|Microcline (fl. Pale Blue SW)
Calcite (fl. Red-Orange SW)
Microcline is the Rodney Dangerfield of Franklin minerals. It gets no respect. It isn't a lead silicate; it isn't unique to Franklin; it doesn't even fluoresce that well, usually.
Most field collectors look upon boulders full of poorly-fluorescing microcline as nothing more than a tiresome obstacle to finding "the good rocks".
Once in a while, though, there appears a specimen that actually fluoresces well in short-wave UV. Even the most jaded collectors (except Fred) will stop and give it consideration. The best grade of fluorescent microcline bears some resemblance to margarosanite in short-wave UV.
The above photo was taken using a Superbright, some Shop-Rite 400 speed 35mm film, an exposure time of 2 seconds, and an f-stop of 5.6. At that setting the photograph came out even brighter than you see here, but I adjusted the gamma correction downward on the scanned image to make it more true-to-life. However, you're still seeing a bit of over-exposure here.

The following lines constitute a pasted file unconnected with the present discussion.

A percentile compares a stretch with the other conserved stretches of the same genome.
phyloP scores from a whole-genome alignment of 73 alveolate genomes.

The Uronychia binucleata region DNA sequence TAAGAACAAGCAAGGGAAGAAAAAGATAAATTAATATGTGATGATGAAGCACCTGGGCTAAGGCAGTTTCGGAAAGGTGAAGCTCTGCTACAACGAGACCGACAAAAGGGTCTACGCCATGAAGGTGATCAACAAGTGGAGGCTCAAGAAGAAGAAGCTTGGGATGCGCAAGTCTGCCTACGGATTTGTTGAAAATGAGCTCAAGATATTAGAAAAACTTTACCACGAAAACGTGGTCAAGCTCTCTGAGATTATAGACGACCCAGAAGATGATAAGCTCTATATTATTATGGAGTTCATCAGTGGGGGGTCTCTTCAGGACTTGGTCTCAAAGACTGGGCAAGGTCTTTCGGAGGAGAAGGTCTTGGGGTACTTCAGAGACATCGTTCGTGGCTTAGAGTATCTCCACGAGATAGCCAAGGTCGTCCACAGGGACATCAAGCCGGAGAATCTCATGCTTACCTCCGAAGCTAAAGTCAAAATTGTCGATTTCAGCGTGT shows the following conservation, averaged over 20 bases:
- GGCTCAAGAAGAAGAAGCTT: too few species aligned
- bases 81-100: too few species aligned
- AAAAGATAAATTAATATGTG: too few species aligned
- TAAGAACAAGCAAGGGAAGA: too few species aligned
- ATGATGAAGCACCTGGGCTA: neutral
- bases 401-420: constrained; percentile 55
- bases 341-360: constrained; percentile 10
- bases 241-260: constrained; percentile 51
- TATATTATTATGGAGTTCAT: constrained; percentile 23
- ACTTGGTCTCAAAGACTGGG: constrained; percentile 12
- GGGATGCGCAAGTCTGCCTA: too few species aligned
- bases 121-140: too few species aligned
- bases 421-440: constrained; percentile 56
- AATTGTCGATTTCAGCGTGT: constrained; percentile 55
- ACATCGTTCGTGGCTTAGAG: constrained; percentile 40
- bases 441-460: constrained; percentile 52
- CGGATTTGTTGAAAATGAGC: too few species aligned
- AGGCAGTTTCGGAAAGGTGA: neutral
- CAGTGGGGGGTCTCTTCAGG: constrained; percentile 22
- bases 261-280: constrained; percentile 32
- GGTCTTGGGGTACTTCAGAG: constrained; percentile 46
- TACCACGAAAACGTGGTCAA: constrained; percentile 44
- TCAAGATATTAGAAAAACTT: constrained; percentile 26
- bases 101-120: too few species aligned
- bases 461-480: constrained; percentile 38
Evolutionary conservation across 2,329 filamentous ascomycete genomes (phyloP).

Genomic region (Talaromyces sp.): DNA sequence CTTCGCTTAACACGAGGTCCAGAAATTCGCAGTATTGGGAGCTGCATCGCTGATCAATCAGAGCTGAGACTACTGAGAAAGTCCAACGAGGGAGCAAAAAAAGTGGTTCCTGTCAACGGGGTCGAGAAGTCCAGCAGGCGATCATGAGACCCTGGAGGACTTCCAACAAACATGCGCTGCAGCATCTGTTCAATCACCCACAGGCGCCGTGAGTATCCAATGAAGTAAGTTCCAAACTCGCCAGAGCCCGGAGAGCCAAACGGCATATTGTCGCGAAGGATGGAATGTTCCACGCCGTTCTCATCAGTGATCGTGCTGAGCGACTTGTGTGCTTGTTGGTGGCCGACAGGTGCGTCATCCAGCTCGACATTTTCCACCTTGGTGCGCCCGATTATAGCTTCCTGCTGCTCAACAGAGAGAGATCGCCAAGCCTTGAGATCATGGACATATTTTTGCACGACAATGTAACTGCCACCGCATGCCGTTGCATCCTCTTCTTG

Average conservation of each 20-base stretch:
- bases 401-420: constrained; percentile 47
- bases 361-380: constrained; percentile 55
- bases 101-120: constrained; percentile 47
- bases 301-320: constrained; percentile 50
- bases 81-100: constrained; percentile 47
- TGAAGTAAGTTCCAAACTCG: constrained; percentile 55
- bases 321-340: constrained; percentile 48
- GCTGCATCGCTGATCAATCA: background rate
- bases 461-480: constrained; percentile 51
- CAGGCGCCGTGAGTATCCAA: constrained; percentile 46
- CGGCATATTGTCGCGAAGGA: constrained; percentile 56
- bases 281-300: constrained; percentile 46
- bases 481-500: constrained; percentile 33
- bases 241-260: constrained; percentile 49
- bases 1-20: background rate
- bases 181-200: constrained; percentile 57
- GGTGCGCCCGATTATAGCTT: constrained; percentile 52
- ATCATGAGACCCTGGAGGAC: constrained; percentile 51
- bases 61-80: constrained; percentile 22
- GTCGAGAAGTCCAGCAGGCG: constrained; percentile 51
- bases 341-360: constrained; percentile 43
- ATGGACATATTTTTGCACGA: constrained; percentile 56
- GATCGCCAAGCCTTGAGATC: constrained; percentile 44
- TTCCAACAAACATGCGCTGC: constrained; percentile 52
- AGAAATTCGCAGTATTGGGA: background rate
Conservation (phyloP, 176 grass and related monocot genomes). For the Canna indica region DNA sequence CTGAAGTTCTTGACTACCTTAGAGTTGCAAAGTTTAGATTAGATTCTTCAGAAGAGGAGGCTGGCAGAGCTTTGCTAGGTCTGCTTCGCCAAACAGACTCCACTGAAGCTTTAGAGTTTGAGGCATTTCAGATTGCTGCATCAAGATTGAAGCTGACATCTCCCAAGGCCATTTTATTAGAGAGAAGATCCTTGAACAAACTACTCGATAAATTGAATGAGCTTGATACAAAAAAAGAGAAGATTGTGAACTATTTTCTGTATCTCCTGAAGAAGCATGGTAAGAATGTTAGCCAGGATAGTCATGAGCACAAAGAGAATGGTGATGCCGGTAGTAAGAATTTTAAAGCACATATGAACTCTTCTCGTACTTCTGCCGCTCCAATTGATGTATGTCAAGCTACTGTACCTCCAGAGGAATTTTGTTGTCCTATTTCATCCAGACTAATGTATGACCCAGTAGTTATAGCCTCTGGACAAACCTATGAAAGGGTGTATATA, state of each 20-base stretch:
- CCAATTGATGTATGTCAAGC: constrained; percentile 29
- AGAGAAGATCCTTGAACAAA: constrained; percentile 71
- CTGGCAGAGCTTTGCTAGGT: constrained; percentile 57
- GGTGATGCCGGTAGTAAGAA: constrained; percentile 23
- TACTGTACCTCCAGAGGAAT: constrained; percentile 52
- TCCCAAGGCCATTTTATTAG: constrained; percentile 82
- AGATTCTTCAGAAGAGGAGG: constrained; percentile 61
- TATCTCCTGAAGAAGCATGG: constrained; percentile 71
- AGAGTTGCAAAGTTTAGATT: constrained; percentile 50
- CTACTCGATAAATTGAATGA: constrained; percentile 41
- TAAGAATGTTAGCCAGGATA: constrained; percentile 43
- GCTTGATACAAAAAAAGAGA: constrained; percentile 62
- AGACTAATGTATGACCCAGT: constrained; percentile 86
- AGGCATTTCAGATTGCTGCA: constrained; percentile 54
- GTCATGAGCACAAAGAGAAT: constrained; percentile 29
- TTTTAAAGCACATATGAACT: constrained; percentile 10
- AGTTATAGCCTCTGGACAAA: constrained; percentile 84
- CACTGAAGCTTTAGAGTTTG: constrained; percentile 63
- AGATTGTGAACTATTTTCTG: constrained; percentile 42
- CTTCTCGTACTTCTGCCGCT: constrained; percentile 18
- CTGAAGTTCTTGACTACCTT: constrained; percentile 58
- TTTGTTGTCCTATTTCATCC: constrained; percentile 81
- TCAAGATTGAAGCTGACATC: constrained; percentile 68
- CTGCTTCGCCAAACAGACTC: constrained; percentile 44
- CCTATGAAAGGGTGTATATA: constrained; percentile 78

This piece is about five inches tall. It's still one of my favorite specimens.
When people come down to the Buckwheat while I'm collecting, they often ask if they can find any "blue" on the dump. The above specimen is a fine example of what one can find.
Many pieces of microcline from the Buckwheat will fluoresce a weak burgundy to magenta color-- or not at all. Some of the microcline gives a pleasant, light pink color, but this is unusual. A few collectors refer to this variety as "pink amazonite", even though the pink refers to the fluorescent color only; amazonite is green in daylight, while "pink amazonite" is typically grey, making it neither pink nor amazonite. Someday I may photograph a bit of this "pink amazonite".